The 1980s is often referred to as the decade of self-discovery, when young people were trying to find their own identity and create their own unique personas. Vintage '80s clothing reflects that theory. The main fashion trends were inspired primarily by the rise of several different forms of music, including punk rock, heavy metal, and new wave. Young professionals created the more conservative trends, including the polo shirt and shoulder pads.
The rise in punk rock actually began in 1977, but reached the height of its popularity in the decade that followed. Punk-inspired vintage '80s clothing trends include leather jackets covered in metallic studs or spikes, ripped jeans, and leather mini-skirts for the women. Combat boots, often covered with metal spikes, chains, or other accessories, were a common site on both men and women. Men often shaved their heads, leaving only a small amount behind, and women often used bright colored hair sprays to paint their hair various different colors.
The popularity of the movie Flashdance inspired numerous vintage '80s clothing trends, including leg warmers, sweatshirts with the neck cut off and draping off one shoulder, and sweatpants with the legs cut off halfway down. Many women wore brightly colored high heel shoes and giant barrettes in their hair to accessorize this look. Stirrup pants were also popular during this decade. These pants were typically lightweight leggings, although some were made of thicker material, with a band of elastic that looped beneath the foot to hold them in place. Oversized socks and leg warmers were often paired with stirrup pants.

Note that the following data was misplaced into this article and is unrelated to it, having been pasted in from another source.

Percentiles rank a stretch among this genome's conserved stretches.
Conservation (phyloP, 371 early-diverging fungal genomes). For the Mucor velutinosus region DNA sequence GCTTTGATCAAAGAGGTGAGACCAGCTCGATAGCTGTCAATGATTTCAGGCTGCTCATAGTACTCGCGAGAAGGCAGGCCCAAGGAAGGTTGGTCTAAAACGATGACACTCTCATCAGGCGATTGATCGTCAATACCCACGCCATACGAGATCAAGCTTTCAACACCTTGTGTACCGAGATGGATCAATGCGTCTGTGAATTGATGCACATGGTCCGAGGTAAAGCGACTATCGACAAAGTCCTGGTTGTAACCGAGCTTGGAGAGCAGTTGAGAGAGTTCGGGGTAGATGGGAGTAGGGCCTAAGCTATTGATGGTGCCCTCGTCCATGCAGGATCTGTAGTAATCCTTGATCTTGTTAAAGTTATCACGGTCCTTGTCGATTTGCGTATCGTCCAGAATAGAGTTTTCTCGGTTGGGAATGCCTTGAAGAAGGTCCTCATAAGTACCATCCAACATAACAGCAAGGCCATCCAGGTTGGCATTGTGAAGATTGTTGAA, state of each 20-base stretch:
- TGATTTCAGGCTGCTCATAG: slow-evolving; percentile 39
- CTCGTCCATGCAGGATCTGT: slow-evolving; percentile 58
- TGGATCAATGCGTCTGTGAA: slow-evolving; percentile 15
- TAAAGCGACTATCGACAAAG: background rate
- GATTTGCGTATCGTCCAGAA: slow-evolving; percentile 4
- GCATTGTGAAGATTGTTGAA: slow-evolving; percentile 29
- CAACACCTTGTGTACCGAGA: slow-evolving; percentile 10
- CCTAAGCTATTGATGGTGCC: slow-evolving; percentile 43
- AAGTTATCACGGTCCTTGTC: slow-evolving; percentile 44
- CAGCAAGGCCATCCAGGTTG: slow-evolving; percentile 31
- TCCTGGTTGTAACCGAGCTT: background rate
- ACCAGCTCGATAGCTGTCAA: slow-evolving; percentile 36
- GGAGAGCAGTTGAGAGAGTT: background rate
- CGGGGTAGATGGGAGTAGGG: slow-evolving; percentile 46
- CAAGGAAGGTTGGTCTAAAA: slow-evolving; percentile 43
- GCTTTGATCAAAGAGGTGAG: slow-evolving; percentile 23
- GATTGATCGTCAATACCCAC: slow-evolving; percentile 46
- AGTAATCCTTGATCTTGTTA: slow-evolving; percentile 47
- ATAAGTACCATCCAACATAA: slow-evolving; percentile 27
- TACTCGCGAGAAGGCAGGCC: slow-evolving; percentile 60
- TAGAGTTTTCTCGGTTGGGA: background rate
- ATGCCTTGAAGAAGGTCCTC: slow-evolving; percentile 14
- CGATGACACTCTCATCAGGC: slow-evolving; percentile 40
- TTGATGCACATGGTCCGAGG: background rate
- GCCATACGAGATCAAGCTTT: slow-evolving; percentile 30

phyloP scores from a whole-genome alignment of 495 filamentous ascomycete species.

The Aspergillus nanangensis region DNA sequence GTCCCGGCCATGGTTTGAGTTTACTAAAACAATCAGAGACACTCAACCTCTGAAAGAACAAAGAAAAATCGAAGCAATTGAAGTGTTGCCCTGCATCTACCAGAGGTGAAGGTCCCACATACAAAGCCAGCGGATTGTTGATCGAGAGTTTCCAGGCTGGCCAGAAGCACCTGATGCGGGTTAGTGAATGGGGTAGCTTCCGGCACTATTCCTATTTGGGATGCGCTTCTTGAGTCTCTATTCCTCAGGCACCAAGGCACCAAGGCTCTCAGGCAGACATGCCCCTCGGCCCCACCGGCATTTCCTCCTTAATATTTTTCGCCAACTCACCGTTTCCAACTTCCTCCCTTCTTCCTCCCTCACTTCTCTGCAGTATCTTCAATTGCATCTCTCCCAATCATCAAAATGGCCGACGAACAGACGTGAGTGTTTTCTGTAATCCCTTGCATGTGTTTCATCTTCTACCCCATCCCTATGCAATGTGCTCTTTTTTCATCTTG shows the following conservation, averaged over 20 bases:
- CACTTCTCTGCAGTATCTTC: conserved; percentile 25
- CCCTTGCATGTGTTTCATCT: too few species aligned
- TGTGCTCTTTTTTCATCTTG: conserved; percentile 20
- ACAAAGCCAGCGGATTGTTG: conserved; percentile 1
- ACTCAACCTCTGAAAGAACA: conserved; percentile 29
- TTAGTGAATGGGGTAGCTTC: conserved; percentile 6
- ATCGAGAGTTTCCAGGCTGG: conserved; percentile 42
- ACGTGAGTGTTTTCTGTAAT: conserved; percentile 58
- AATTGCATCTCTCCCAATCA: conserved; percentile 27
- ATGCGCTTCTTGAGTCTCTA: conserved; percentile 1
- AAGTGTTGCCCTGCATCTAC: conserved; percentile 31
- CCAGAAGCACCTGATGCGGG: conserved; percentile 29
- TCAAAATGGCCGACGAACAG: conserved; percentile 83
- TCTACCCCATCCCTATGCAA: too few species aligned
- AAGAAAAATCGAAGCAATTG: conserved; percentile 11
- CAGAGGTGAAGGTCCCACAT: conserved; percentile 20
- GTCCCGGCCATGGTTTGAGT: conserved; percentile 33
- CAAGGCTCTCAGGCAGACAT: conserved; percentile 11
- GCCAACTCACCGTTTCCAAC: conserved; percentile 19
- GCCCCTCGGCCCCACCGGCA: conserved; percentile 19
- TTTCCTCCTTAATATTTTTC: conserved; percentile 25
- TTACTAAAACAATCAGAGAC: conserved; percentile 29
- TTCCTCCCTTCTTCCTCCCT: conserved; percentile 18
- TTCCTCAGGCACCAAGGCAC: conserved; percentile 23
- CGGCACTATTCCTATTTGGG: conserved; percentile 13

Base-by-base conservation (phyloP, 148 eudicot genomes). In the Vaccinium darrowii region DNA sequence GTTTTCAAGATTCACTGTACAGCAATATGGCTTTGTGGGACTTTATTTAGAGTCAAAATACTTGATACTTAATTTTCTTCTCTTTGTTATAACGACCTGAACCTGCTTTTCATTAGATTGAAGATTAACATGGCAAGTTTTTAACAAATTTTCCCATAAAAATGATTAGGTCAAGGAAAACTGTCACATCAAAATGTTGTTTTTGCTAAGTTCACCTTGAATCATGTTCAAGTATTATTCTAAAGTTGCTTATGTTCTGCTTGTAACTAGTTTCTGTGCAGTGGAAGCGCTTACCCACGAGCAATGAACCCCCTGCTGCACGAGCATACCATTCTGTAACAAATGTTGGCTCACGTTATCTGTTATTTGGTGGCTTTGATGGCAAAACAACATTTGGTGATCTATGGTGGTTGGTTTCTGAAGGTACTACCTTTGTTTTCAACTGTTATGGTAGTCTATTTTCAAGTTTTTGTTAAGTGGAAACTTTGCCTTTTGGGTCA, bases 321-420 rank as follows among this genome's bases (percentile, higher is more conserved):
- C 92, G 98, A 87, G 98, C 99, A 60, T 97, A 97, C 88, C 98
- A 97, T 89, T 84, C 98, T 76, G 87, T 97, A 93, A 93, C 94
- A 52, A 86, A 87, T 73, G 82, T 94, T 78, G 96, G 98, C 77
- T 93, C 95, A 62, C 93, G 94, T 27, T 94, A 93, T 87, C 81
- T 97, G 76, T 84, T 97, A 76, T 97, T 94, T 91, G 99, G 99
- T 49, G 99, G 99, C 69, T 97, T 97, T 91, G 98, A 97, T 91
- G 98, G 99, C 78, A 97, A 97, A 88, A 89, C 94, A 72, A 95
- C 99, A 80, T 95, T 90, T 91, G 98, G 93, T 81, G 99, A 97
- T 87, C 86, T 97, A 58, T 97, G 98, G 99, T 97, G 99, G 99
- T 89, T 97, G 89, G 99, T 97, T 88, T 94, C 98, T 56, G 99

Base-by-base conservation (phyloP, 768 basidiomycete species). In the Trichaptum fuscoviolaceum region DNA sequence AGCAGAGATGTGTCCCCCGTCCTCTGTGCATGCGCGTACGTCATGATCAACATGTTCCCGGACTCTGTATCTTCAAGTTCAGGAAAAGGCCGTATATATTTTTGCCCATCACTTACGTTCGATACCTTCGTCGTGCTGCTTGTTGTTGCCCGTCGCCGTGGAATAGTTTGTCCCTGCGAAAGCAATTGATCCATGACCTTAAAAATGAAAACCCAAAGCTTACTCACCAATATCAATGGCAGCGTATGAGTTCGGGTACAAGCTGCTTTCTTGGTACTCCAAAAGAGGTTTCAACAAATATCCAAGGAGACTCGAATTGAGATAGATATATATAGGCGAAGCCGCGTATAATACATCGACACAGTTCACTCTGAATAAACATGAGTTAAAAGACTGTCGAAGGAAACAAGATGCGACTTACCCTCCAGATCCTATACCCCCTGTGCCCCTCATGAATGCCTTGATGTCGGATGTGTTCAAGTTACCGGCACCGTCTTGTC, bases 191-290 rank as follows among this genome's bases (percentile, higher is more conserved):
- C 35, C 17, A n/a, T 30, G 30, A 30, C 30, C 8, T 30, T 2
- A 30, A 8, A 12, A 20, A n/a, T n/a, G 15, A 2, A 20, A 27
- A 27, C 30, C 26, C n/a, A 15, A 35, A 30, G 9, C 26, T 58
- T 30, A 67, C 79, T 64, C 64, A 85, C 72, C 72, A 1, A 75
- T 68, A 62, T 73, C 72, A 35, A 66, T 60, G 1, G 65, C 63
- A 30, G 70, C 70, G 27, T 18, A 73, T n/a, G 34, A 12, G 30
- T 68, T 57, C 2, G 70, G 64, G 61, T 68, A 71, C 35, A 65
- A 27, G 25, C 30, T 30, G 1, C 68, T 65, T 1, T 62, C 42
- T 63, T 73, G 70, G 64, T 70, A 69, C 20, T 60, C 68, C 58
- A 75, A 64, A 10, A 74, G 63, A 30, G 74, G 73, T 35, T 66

Several popular vintage '80s clothing trends were made famous by the female pop singers of the decade. Such trends include fishnet stocking and gloves with the fingertips cut off, oversized headbands or bandanas, and ruffled skirts paired with tank tops. Gel, or “jelly,” bracelets and large bangle-style bracelets, usually worn by the dozens, completed the look.
The 1980s also gave rise to the young urban professional, commonly referred to by the slang name “yuppie.” This group fell into the complete opposite end of the fashion spectrum than those inspired primarily by artists and musicians did. Common “yuppie” vintage '80s clothing included polo shirts, freshly ironed pants, and brown loafer shoes. Women trying to make their way into the corporate world often dressed in monochromatic three-piece suits. Thick pads were sewn into the shoulders of suit jackets, blouses, and other women’s tops, effectively hiding the woman’s smaller, more rounded shoulders and psychologically placing her on more even keel with the men in the workplace.